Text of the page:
• The healthcare advisor can suggest the patient have an X-ray showing how the shape of their vertebrae has changed.
  • The consultant will view the past health records of the patient and any possible risk factors.
  • A CT scan, computerized tomography, uses X-rays to make a three-dimensional image of the patient’s spine. With the aid of the CT scan, the consultant can easily view the damaged tissues related to an individual’s bones. It can be considered with a dye inserted into the patient’s body during a CT scan.
  • MRI also referred to as a magnetic resonance image, uses radio waves to create a three-dimensional picture of the patient’s spine. With the help of the MRI, the consultant can easily view the growth, tumors, and any damage to the discs and ligaments. 


What is the possible treatment of spinal stenosis?

The consultant can advise the following treatments:


  • Typical pain remedies like acetaminophen (Tylenol), aspirin, ibuprofen (Advil, Motrin), and naproxen can offer short-term relief. These medications are available in low doses without the doctor’s prescription.
  • The intake of tricyclic antidepressants, like amitriptyline, can aid in easing chronic pain. 
  • For short-term pain relief, the healthcare advisor may prescribe medicine with codeine, like oxycodone (Roxicodone, oxycontin) and hydrocodone (Vicodin, Norco). These medicines can have side effects and can be addictive.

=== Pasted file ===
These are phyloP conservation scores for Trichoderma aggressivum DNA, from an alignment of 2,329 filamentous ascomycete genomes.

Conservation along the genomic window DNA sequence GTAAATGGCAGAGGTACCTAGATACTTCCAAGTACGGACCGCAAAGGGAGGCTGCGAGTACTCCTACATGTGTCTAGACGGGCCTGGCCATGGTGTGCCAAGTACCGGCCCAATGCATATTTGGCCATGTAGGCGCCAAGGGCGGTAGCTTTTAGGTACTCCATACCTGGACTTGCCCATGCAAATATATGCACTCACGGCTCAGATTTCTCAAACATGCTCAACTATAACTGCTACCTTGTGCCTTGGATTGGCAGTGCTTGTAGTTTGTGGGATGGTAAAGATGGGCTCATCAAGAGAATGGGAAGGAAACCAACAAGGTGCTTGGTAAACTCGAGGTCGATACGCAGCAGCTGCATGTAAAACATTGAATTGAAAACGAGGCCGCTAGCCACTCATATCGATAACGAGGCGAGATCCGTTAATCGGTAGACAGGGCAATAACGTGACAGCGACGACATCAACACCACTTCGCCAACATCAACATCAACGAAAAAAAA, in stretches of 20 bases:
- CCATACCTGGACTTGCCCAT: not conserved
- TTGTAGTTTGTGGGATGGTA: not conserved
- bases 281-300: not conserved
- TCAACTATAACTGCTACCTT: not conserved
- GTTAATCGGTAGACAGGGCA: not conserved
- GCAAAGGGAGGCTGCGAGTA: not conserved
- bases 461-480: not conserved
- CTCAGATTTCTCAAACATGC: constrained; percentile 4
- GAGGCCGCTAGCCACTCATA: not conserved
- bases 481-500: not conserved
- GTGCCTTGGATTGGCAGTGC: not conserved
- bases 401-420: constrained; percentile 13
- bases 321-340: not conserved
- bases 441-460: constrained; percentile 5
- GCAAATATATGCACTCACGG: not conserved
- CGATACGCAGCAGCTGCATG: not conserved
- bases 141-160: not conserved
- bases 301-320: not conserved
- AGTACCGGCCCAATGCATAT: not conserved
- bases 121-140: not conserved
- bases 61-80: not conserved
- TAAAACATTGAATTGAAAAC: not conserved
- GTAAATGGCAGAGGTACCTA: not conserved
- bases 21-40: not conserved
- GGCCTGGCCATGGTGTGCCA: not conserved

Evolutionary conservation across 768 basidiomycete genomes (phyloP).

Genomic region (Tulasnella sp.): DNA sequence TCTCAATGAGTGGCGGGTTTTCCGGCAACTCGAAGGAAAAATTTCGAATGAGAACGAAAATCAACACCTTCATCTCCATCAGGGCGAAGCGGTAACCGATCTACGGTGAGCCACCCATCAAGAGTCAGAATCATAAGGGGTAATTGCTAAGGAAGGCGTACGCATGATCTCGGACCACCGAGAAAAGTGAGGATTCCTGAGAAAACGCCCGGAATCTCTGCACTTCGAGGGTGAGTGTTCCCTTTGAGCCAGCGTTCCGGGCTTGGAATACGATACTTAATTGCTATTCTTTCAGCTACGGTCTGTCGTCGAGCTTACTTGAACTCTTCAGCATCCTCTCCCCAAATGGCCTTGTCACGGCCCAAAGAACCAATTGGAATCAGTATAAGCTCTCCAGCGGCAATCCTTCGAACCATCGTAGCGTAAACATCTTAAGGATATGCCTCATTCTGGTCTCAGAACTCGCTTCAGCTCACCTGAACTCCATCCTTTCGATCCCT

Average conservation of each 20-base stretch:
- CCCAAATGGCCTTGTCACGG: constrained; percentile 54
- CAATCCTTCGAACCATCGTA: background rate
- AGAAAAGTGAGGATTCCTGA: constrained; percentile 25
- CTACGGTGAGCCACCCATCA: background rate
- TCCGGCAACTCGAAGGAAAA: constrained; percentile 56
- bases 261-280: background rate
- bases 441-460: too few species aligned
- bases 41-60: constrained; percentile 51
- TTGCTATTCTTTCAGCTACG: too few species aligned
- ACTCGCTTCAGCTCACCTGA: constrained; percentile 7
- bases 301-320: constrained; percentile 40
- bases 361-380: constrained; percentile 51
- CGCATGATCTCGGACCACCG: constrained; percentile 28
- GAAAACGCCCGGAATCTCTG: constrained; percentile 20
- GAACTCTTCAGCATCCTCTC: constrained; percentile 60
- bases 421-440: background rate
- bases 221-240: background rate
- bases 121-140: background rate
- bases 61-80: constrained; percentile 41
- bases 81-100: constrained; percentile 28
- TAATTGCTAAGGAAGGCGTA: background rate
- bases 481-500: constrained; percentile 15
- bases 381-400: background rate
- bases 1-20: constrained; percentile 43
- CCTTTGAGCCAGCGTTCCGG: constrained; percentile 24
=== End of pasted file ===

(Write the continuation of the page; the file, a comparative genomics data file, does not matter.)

• Controlling the seizure medication can aid in reducing the pain from damaged nerves. 
  • To control the muscle spasm, the consultant can advise some muscle relaxants.


In the most severe cases, the difficulty an individual encounters following their daily activities like walking or has issues with their bladder and bowels. In such conditions, the healthcare advisor will recommend the following types of surgeries:

  • Laminoplasty: In this type of surgery, the consultant will put metal hardware in the patient’s neck vertebrae to make a bridge in the open sector of the individual’s spine.
  • Laminectomy: In this process, the back part of the affected vertebrae is removed.
  • Laminotomy: In this process, the healthcare advisor will excrete a part of the patient’s vertebrae to relieve pressure.
  • Decompression procedure: In this process, the healthcare advisor will use a needle-like tool to excrete part of the thickened ligaments in the patient’s spinal column. Patients with lumber spinal stenosis have also been advised of this procedure.

Home remedies:

  • Applying heat or cold pads for loosening up the tight muscles.
  • With the help of a moderate workout or an everyday walk, the stiffness of the muscle might get better. It is advised to discuss a new workout plan with the consultant. 
  • Losing weight can reduce pressure on the individual’s nerves, which may be caused by extra pounds. 


  • https://www.webmd.com/back-pain/guide/spinal-stenosisretrieved on 30 September 22
  • https://my.clevelandclinic.org/health/diseases/17499-spinal-stenosis retrieved on 30 September 22

https://www.mayoclinic.org/diseases-conditions/spinal-stenosis/symptoms-causes/syc-20352961#:~:text=Spinal%20stenosis%20happens%20when%20the,spinal%20stenosis%20have%20no%20symptoms. Retrieved on 30 September 22